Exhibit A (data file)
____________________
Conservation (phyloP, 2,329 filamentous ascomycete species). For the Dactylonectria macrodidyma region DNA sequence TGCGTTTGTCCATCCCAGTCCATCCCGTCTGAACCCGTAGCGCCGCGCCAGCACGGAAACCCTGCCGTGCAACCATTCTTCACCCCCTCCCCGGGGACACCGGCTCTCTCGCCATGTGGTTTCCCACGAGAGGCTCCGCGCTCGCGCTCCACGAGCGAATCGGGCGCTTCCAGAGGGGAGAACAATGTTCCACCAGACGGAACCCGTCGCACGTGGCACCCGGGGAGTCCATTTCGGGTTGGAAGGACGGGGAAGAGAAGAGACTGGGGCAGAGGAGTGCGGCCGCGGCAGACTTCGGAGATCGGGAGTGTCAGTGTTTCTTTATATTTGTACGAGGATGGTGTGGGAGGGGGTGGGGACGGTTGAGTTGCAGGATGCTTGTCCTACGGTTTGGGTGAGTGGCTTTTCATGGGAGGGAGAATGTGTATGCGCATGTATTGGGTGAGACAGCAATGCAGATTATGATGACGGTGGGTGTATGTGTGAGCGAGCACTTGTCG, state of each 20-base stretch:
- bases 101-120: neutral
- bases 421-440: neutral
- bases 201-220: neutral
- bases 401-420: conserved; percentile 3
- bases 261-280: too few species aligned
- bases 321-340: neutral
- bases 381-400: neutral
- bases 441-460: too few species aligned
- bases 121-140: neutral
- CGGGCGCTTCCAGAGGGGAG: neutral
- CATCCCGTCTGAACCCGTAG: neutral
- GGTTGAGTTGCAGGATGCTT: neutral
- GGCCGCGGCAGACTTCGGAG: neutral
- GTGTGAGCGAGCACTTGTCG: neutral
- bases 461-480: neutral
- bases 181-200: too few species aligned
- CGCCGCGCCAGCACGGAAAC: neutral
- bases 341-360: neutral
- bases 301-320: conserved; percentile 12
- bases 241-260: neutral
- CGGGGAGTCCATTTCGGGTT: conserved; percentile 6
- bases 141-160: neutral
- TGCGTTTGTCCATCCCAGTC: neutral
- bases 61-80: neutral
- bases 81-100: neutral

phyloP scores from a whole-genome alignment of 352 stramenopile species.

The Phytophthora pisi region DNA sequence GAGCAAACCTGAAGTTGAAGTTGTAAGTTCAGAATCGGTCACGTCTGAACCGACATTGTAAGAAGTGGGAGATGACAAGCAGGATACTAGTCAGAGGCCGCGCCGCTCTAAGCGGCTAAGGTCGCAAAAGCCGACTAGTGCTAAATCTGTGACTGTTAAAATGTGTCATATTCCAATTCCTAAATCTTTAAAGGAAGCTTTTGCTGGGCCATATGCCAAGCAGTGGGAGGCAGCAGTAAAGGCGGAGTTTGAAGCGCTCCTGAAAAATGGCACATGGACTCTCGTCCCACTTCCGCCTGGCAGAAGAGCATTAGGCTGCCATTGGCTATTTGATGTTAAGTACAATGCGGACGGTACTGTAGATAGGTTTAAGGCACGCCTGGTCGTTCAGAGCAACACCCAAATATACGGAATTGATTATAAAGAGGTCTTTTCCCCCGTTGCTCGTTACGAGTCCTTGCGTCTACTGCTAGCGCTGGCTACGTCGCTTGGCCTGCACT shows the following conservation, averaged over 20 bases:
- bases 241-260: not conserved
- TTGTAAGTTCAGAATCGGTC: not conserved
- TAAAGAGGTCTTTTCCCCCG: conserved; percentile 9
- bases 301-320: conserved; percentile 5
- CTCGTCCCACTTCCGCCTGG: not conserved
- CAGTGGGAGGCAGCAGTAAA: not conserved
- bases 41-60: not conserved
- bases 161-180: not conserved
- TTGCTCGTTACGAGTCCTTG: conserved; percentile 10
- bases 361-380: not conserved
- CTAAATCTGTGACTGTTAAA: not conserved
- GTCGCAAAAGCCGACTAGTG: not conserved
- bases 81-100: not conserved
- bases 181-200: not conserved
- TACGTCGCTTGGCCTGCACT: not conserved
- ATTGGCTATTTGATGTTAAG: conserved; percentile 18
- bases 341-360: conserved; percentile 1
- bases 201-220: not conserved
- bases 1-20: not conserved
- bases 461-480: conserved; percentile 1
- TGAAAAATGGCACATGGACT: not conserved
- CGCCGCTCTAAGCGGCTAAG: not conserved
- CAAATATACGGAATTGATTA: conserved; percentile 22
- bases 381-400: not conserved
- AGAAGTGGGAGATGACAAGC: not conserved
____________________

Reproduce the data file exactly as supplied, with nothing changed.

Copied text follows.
Conservation (phyloP, 2,329 filamentous ascomycete species). For the Dactylonectria macrodidyma region DNA sequence TGCGTTTGTCCATCCCAGTCCATCCCGTCTGAACCCGTAGCGCCGCGCCAGCACGGAAACCCTGCCGTGCAACCATTCTTCACCCCCTCCCCGGGGACACCGGCTCTCTCGCCATGTGGTTTCCCACGAGAGGCTCCGCGCTCGCGCTCCACGAGCGAATCGGGCGCTTCCAGAGGGGAGAACAATGTTCCACCAGACGGAACCCGTCGCACGTGGCACCCGGGGAGTCCATTTCGGGTTGGAAGGACGGGGAAGAGAAGAGACTGGGGCAGAGGAGTGCGGCCGCGGCAGACTTCGGAGATCGGGAGTGTCAGTGTTTCTTTATATTTGTACGAGGATGGTGTGGGAGGGGGTGGGGACGGTTGAGTTGCAGGATGCTTGTCCTACGGTTTGGGTGAGTGGCTTTTCATGGGAGGGAGAATGTGTATGCGCATGTATTGGGTGAGACAGCAATGCAGATTATGATGACGGTGGGTGTATGTGTGAGCGAGCACTTGTCG, state of each 20-base stretch:
- bases 101-120: neutral
- bases 421-440: neutral
- bases 201-220: neutral
- bases 401-420: conserved; percentile 3
- bases 261-280: too few species aligned
- bases 321-340: neutral
- bases 381-400: neutral
- bases 441-460: too few species aligned
- bases 121-140: neutral
- CGGGCGCTTCCAGAGGGGAG: neutral
- CATCCCGTCTGAACCCGTAG: neutral
- GGTTGAGTTGCAGGATGCTT: neutral
- GGCCGCGGCAGACTTCGGAG: neutral
- GTGTGAGCGAGCACTTGTCG: neutral
- bases 461-480: neutral
- bases 181-200: too few species aligned
- CGCCGCGCCAGCACGGAAAC: neutral
- bases 341-360: neutral
- bases 301-320: conserved; percentile 12
- bases 241-260: neutral
- CGGGGAGTCCATTTCGGGTT: conserved; percentile 6
- bases 141-160: neutral
- TGCGTTTGTCCATCCCAGTC: neutral
- bases 61-80: neutral
- bases 81-100: neutral

phyloP scores from a whole-genome alignment of 352 stramenopile species.

The Phytophthora pisi region DNA sequence GAGCAAACCTGAAGTTGAAGTTGTAAGTTCAGAATCGGTCACGTCTGAACCGACATTGTAAGAAGTGGGAGATGACAAGCAGGATACTAGTCAGAGGCCGCGCCGCTCTAAGCGGCTAAGGTCGCAAAAGCCGACTAGTGCTAAATCTGTGACTGTTAAAATGTGTCATATTCCAATTCCTAAATCTTTAAAGGAAGCTTTTGCTGGGCCATATGCCAAGCAGTGGGAGGCAGCAGTAAAGGCGGAGTTTGAAGCGCTCCTGAAAAATGGCACATGGACTCTCGTCCCACTTCCGCCTGGCAGAAGAGCATTAGGCTGCCATTGGCTATTTGATGTTAAGTACAATGCGGACGGTACTGTAGATAGGTTTAAGGCACGCCTGGTCGTTCAGAGCAACACCCAAATATACGGAATTGATTATAAAGAGGTCTTTTCCCCCGTTGCTCGTTACGAGTCCTTGCGTCTACTGCTAGCGCTGGCTACGTCGCTTGGCCTGCACT shows the following conservation, averaged over 20 bases:
- bases 241-260: not conserved
- TTGTAAGTTCAGAATCGGTC: not conserved
- TAAAGAGGTCTTTTCCCCCG: conserved; percentile 9
- bases 301-320: conserved; percentile 5
- CTCGTCCCACTTCCGCCTGG: not conserved
- CAGTGGGAGGCAGCAGTAAA: not conserved
- bases 41-60: not conserved
- bases 161-180: not conserved
- TTGCTCGTTACGAGTCCTTG: conserved; percentile 10
- bases 361-380: not conserved
- CTAAATCTGTGACTGTTAAA: not conserved
- GTCGCAAAAGCCGACTAGTG: not conserved
- bases 81-100: not conserved
- bases 181-200: not conserved
- TACGTCGCTTGGCCTGCACT: not conserved
- ATTGGCTATTTGATGTTAAG: conserved; percentile 18
- bases 341-360: conserved; percentile 1
- bases 201-220: not conserved
- bases 1-20: not conserved
- bases 461-480: conserved; percentile 1
- TGAAAAATGGCACATGGACT: not conserved
- CGCCGCTCTAAGCGGCTAAG: not conserved
- CAAATATACGGAATTGATTA: conserved; percentile 22
- bases 381-400: not conserved
- AGAAGTGGGAGATGACAAGC: not conserved